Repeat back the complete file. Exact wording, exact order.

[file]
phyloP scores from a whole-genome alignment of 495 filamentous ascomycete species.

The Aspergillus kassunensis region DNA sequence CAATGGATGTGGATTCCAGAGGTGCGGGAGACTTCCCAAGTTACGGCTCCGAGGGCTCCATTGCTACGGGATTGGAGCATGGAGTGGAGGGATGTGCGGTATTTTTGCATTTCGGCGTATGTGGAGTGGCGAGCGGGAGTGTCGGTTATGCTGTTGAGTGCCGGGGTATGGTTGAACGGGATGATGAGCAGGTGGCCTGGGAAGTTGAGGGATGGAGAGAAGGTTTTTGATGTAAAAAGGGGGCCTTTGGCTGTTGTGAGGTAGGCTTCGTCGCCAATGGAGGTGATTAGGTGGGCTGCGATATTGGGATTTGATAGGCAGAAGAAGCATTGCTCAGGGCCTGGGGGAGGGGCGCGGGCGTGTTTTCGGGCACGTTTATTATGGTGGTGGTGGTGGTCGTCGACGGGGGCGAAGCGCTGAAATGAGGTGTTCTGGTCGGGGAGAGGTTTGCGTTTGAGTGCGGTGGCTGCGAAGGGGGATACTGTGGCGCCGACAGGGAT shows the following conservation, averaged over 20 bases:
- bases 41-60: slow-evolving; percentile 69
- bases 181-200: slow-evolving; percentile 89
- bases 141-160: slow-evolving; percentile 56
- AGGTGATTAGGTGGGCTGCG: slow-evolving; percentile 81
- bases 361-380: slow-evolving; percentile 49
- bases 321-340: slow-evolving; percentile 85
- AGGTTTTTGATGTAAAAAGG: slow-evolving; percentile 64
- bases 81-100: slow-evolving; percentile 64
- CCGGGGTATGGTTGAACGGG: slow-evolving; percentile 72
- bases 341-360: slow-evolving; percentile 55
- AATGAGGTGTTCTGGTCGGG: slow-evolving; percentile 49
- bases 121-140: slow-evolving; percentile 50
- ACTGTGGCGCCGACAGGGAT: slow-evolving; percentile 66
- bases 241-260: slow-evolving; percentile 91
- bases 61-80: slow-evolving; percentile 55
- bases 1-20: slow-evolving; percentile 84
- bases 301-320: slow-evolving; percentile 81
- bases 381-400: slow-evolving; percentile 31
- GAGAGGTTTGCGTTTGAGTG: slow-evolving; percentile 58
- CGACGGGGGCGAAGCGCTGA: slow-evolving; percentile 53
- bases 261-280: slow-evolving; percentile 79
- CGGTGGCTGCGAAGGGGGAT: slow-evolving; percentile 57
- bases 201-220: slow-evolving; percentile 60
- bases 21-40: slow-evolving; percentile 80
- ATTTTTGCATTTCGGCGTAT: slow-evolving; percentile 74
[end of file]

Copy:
phyloP scores from a whole-genome alignment of 495 filamentous ascomycete species.

The Aspergillus kassunensis region DNA sequence CAATGGATGTGGATTCCAGAGGTGCGGGAGACTTCCCAAGTTACGGCTCCGAGGGCTCCATTGCTACGGGATTGGAGCATGGAGTGGAGGGATGTGCGGTATTTTTGCATTTCGGCGTATGTGGAGTGGCGAGCGGGAGTGTCGGTTATGCTGTTGAGTGCCGGGGTATGGTTGAACGGGATGATGAGCAGGTGGCCTGGGAAGTTGAGGGATGGAGAGAAGGTTTTTGATGTAAAAAGGGGGCCTTTGGCTGTTGTGAGGTAGGCTTCGTCGCCAATGGAGGTGATTAGGTGGGCTGCGATATTGGGATTTGATAGGCAGAAGAAGCATTGCTCAGGGCCTGGGGGAGGGGCGCGGGCGTGTTTTCGGGCACGTTTATTATGGTGGTGGTGGTGGTCGTCGACGGGGGCGAAGCGCTGAAATGAGGTGTTCTGGTCGGGGAGAGGTTTGCGTTTGAGTGCGGTGGCTGCGAAGGGGGATACTGTGGCGCCGACAGGGAT shows the following conservation, averaged over 20 bases:
- bases 41-60: slow-evolving; percentile 69
- bases 181-200: slow-evolving; percentile 89
- bases 141-160: slow-evolving; percentile 56
- AGGTGATTAGGTGGGCTGCG: slow-evolving; percentile 81
- bases 361-380: slow-evolving; percentile 49
- bases 321-340: slow-evolving; percentile 85
- AGGTTTTTGATGTAAAAAGG: slow-evolving; percentile 64
- bases 81-100: slow-evolving; percentile 64
- CCGGGGTATGGTTGAACGGG: slow-evolving; percentile 72
- bases 341-360: slow-evolving; percentile 55
- AATGAGGTGTTCTGGTCGGG: slow-evolving; percentile 49
- bases 121-140: slow-evolving; percentile 50
- ACTGTGGCGCCGACAGGGAT: slow-evolving; percentile 66
- bases 241-260: slow-evolving; percentile 91
- bases 61-80: slow-evolving; percentile 55
- bases 1-20: slow-evolving; percentile 84
- bases 301-320: slow-evolving; percentile 81
- bases 381-400: slow-evolving; percentile 31
- GAGAGGTTTGCGTTTGAGTG: slow-evolving; percentile 58
- CGACGGGGGCGAAGCGCTGA: slow-evolving; percentile 53
- bases 261-280: slow-evolving; percentile 79
- CGGTGGCTGCGAAGGGGGAT: slow-evolving; percentile 57
- bases 201-220: slow-evolving; percentile 60
- bases 21-40: slow-evolving; percentile 80
- ATTTTTGCATTTCGGCGTAT: slow-evolving; percentile 74